I think you are correct in that Lego in this context is an adjective rather than a noun. It it is the material that you use to build things, similar to the word wood. You would buy 3 planks of wood rather than 3 woods. Similarly you use several lego pieces, and not several legos.

        Maybe this is another example of Americans destroying the English language... Even if you did want to make it plural, you would spell it legoes or else the o would be pronounced short has in log rather than long as in hole.

  • by bflong (107195) on Sunday May 05, 2002 @06:04PM (#3467295)
    the guts of a cheap scanner, some camera parts, and scrap wood to build a very high quality digitcal camera.

    ...you should see the web server he made with a cheap watch, some cat 3 cable, and toliet paper... oh, nevermind.... it just exploded.
  • Progress? (Score:3, Informative)

    by idonotexist (450877) on Sunday May 05, 2002 @06:06PM (#3467300)
    Well it is now May 5, 2002. Perhaps he purchased a new digital camera since his latest update? The text below is from his site. I think it is safe to assume this project is collecting dust.

    July 2000 Update:
    Well, within a year of building this contraption, I bought a digital camera anyways. My first digital camera was an Olympus D340R, bought it in June 1999. Then, in June 2000, I bought a cannon PowerShot S100 (the Digital Elph). Awesome little camera. Haven't used my scanning contraption much, although it is still capable of producing images sharper than what comes out of a 3.3 megapixel digicam.

  • I can't figure out why the garage would look like that is it is being opened. I would understand why one side would like like a triangle, but both?
  • by Mao (12237)
    I must say his homemade organ tops everything else he shows on his homepage. From the sound samples he included on the page, it seems the organ actually works quite well. I once did a science project in high school on the accoustics of a violin, and found out accoustics is one fuzzy SOB. The tiniest error in craftsmanship can really ruin the sound. This guy is awesome.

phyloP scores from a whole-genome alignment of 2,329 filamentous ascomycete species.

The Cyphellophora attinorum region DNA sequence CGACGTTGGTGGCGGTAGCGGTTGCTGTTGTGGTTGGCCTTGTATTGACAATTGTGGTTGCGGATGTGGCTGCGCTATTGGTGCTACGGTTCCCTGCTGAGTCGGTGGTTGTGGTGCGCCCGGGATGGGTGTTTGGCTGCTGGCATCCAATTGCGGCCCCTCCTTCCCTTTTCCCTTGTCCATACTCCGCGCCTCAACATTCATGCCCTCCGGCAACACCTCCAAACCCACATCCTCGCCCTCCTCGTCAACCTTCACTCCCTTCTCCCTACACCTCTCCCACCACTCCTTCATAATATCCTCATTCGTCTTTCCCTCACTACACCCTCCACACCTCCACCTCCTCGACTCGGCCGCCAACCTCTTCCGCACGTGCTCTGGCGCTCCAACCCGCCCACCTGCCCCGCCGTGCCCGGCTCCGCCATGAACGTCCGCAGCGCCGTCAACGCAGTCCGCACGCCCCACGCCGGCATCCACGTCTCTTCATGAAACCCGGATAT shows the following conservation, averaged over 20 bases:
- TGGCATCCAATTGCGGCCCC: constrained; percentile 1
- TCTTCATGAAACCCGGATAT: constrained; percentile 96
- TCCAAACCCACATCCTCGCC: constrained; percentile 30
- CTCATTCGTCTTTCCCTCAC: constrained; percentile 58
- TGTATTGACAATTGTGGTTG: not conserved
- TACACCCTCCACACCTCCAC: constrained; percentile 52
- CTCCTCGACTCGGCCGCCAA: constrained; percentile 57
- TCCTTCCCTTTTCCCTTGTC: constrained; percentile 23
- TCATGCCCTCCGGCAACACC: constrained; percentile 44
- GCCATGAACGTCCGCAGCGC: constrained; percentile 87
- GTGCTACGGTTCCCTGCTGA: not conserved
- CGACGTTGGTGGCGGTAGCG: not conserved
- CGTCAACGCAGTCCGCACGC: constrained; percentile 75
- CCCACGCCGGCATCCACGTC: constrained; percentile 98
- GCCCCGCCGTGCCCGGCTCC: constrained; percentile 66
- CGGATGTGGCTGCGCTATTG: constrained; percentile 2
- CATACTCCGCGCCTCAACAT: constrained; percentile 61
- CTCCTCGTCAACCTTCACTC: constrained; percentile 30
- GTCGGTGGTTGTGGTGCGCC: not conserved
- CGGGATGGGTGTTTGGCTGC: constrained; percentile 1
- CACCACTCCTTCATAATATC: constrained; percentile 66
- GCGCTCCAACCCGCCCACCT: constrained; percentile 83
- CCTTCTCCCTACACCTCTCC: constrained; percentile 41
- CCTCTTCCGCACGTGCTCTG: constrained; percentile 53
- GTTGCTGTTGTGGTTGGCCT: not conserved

• If I still had the pics to prove it, I would post them somewhere.

    I once had one of those old Logitech hand scanner jobs. So what I did was take the glass top off my stereo cabinet and would use the hand scanner on that to take pictures. It worked surprisingly well, actually. It was only B&W, but the pics were damn near perfect.

    I got my GF at the time to take her pants off and squat over the pane of glass...

    Yes, I'm being serious... :-)
    • I once had one of those old Logitech hand scanner jobs. So what I did was take the glass top off my stereo cabinet and would use the hand scanner on that to take pictures. [..] I got my GF at the time to take her pants off and squat over the pane of glass...

      You almost rose to the rank of a true geek there, but what a wannabe you are! Real geeks don't have girlfriends. I bet you had sex too, right? Begone! And leave us to our regular expressions.
      • You almost rose to the rank of a true geek there, but what a wannabe you are! Real geeks don't have girlfriends. I bet you had sex too, right? Begone! And leave us to our regular expressions.

        Who says geeks can not have girlfriends or sex? Maybe not with supermodels, but none the less. I am a System and Network Admin for an ISP, program, use Linux/FreeBSD/IRIX/other Unix flavors, that in itself would qualify me to be a full fledged geek. But, I have a girlfriend and am sexually active.

        Stereotypes Begone!


        r00tdenied
      • You almost rose to the rank of a true geek there, but what a wannabe you are! Real geeks don't have girlfriends. I bet you had sex too, right? Begone! And leave us to our regular expressions.

        GF is as in GeForce (I/II/III/IV + nVidia + closed source). Although I don't quite understand that squat thing. And glass? I remember seeing a i387 processor clone that had a plasticky window built over core but..

        Oh well, back to coding.
  • 2000x2000 (Score:4, Interesting)

    by hatless (8275) on Sunday May 05, 2002 @06:42PM (#3467383)
    One thing the guy didn't mention (unless my eyes are going) was the specs of the scanner. If it's a low-end (say, 300 or 600 dpi) scanner, I'm curious as to whether higher-density scanners have higher-resolution CCDs. It's a terrible point-and shoot, but large-format photographers would be very ineterested in, say, an affordable 4000x4000 or even higher-resolution camera like this, twenty-second exposure times and all. It would be a terrific gadget for landscapes, architectural photos, and still-life studio work. At the current 2000x2000, of course, it's just a curiosity.
  • I thought the best thing about these new fangled scanners was that you could only do black and white face plants with a photocopier - now you can do it in colour at 1200dpi!

  • by Selanit (192811) on Sunday May 05, 2002 @07:02PM (#3467424)